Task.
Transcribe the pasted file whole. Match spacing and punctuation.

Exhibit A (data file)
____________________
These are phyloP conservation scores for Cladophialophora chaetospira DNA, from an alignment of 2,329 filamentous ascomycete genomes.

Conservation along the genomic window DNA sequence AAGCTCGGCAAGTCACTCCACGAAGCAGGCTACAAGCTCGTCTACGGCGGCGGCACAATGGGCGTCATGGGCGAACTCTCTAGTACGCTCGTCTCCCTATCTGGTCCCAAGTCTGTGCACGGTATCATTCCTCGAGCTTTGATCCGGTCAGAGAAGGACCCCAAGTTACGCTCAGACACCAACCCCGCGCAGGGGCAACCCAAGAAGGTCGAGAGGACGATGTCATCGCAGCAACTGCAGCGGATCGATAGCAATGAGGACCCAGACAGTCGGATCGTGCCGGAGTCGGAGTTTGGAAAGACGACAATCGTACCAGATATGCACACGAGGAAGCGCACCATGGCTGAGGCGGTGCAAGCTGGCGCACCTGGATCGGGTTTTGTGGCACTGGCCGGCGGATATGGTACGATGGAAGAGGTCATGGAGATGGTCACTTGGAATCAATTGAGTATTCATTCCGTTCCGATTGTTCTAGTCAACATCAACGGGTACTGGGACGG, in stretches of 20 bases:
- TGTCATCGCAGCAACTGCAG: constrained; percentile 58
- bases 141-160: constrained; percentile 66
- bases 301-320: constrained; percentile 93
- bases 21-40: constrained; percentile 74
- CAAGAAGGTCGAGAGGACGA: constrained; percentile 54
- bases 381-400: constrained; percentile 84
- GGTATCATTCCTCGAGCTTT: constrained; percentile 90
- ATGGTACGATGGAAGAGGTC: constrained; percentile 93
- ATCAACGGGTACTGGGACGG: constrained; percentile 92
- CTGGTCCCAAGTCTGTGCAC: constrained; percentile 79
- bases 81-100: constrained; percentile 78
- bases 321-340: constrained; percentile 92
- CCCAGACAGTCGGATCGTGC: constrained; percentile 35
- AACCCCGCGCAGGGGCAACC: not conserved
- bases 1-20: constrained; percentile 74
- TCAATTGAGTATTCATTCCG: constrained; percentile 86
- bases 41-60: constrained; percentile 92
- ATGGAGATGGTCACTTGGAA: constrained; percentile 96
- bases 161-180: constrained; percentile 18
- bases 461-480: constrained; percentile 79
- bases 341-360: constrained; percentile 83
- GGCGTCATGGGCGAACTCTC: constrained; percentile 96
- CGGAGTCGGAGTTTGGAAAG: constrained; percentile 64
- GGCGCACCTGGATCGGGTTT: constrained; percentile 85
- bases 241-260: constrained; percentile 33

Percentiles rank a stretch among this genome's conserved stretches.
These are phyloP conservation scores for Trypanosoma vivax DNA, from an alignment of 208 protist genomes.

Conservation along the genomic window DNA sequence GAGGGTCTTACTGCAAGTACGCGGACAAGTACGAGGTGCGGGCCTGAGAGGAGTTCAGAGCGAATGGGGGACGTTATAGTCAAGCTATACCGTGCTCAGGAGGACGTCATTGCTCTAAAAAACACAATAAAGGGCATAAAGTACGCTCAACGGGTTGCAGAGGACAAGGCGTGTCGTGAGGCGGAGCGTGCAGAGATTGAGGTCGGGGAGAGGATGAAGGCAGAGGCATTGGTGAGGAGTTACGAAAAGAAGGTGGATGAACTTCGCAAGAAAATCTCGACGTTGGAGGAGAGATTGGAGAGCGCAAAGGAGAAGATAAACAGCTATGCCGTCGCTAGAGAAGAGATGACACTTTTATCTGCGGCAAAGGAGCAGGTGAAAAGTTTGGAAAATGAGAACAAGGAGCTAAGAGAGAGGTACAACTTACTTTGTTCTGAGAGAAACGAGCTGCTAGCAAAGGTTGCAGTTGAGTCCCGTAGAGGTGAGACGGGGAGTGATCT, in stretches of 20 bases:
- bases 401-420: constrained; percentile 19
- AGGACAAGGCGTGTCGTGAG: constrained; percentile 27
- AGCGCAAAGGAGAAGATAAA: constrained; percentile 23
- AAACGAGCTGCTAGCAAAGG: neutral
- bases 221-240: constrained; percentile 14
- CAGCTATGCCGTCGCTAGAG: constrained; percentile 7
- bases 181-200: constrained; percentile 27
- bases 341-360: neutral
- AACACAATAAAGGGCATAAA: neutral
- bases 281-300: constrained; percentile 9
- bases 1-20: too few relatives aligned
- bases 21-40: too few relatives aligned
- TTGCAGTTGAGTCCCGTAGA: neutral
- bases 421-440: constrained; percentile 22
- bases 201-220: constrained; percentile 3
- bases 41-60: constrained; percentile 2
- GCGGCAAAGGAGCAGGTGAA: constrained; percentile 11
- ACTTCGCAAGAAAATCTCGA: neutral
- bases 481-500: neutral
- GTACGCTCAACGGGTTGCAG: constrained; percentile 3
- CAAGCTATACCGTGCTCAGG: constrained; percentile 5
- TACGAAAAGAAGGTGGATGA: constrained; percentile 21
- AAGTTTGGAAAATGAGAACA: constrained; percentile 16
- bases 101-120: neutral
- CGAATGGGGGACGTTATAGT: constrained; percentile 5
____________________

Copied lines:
These are phyloP conservation scores for Cladophialophora chaetospira DNA, from an alignment of 2,329 filamentous ascomycete genomes.

Conservation along the genomic window DNA sequence AAGCTCGGCAAGTCACTCCACGAAGCAGGCTACAAGCTCGTCTACGGCGGCGGCACAATGGGCGTCATGGGCGAACTCTCTAGTACGCTCGTCTCCCTATCTGGTCCCAAGTCTGTGCACGGTATCATTCCTCGAGCTTTGATCCGGTCAGAGAAGGACCCCAAGTTACGCTCAGACACCAACCCCGCGCAGGGGCAACCCAAGAAGGTCGAGAGGACGATGTCATCGCAGCAACTGCAGCGGATCGATAGCAATGAGGACCCAGACAGTCGGATCGTGCCGGAGTCGGAGTTTGGAAAGACGACAATCGTACCAGATATGCACACGAGGAAGCGCACCATGGCTGAGGCGGTGCAAGCTGGCGCACCTGGATCGGGTTTTGTGGCACTGGCCGGCGGATATGGTACGATGGAAGAGGTCATGGAGATGGTCACTTGGAATCAATTGAGTATTCATTCCGTTCCGATTGTTCTAGTCAACATCAACGGGTACTGGGACGG, in stretches of 20 bases:
- TGTCATCGCAGCAACTGCAG: constrained; percentile 58
- bases 141-160: constrained; percentile 66
- bases 301-320: constrained; percentile 93
- bases 21-40: constrained; percentile 74
- CAAGAAGGTCGAGAGGACGA: constrained; percentile 54
- bases 381-400: constrained; percentile 84
- GGTATCATTCCTCGAGCTTT: constrained; percentile 90
- ATGGTACGATGGAAGAGGTC: constrained; percentile 93
- ATCAACGGGTACTGGGACGG: constrained; percentile 92
- CTGGTCCCAAGTCTGTGCAC: constrained; percentile 79
- bases 81-100: constrained; percentile 78
- bases 321-340: constrained; percentile 92
- CCCAGACAGTCGGATCGTGC: constrained; percentile 35
- AACCCCGCGCAGGGGCAACC: not conserved
- bases 1-20: constrained; percentile 74
- TCAATTGAGTATTCATTCCG: constrained; percentile 86
- bases 41-60: constrained; percentile 92
- ATGGAGATGGTCACTTGGAA: constrained; percentile 96
- bases 161-180: constrained; percentile 18
- bases 461-480: constrained; percentile 79
- bases 341-360: constrained; percentile 83
- GGCGTCATGGGCGAACTCTC: constrained; percentile 96
- CGGAGTCGGAGTTTGGAAAG: constrained; percentile 64
- GGCGCACCTGGATCGGGTTT: constrained; percentile 85
- bases 241-260: constrained; percentile 33

Percentiles rank a stretch among this genome's conserved stretches.
These are phyloP conservation scores for Trypanosoma vivax DNA, from an alignment of 208 protist genomes.

Conservation along the genomic window DNA sequence GAGGGTCTTACTGCAAGTACGCGGACAAGTACGAGGTGCGGGCCTGAGAGGAGTTCAGAGCGAATGGGGGACGTTATAGTCAAGCTATACCGTGCTCAGGAGGACGTCATTGCTCTAAAAAACACAATAAAGGGCATAAAGTACGCTCAACGGGTTGCAGAGGACAAGGCGTGTCGTGAGGCGGAGCGTGCAGAGATTGAGGTCGGGGAGAGGATGAAGGCAGAGGCATTGGTGAGGAGTTACGAAAAGAAGGTGGATGAACTTCGCAAGAAAATCTCGACGTTGGAGGAGAGATTGGAGAGCGCAAAGGAGAAGATAAACAGCTATGCCGTCGCTAGAGAAGAGATGACACTTTTATCTGCGGCAAAGGAGCAGGTGAAAAGTTTGGAAAATGAGAACAAGGAGCTAAGAGAGAGGTACAACTTACTTTGTTCTGAGAGAAACGAGCTGCTAGCAAAGGTTGCAGTTGAGTCCCGTAGAGGTGAGACGGGGAGTGATCT, in stretches of 20 bases:
- bases 401-420: constrained; percentile 19
- AGGACAAGGCGTGTCGTGAG: constrained; percentile 27
- AGCGCAAAGGAGAAGATAAA: constrained; percentile 23
- AAACGAGCTGCTAGCAAAGG: neutral
- bases 221-240: constrained; percentile 14
- CAGCTATGCCGTCGCTAGAG: constrained; percentile 7
- bases 181-200: constrained; percentile 27
- bases 341-360: neutral
- AACACAATAAAGGGCATAAA: neutral
- bases 281-300: constrained; percentile 9
- bases 1-20: too few relatives aligned
- bases 21-40: too few relatives aligned
- TTGCAGTTGAGTCCCGTAGA: neutral
- bases 421-440: constrained; percentile 22
- bases 201-220: constrained; percentile 3
- bases 41-60: constrained; percentile 2
- GCGGCAAAGGAGCAGGTGAA: constrained; percentile 11
- ACTTCGCAAGAAAATCTCGA: neutral
- bases 481-500: neutral
- GTACGCTCAACGGGTTGCAG: constrained; percentile 3
- CAAGCTATACCGTGCTCAGG: constrained; percentile 5
- TACGAAAAGAAGGTGGATGA: constrained; percentile 21
- AAGTTTGGAAAATGAGAACA: constrained; percentile 16
- bases 101-120: neutral
- CGAATGGGGGACGTTATAGT: constrained; percentile 5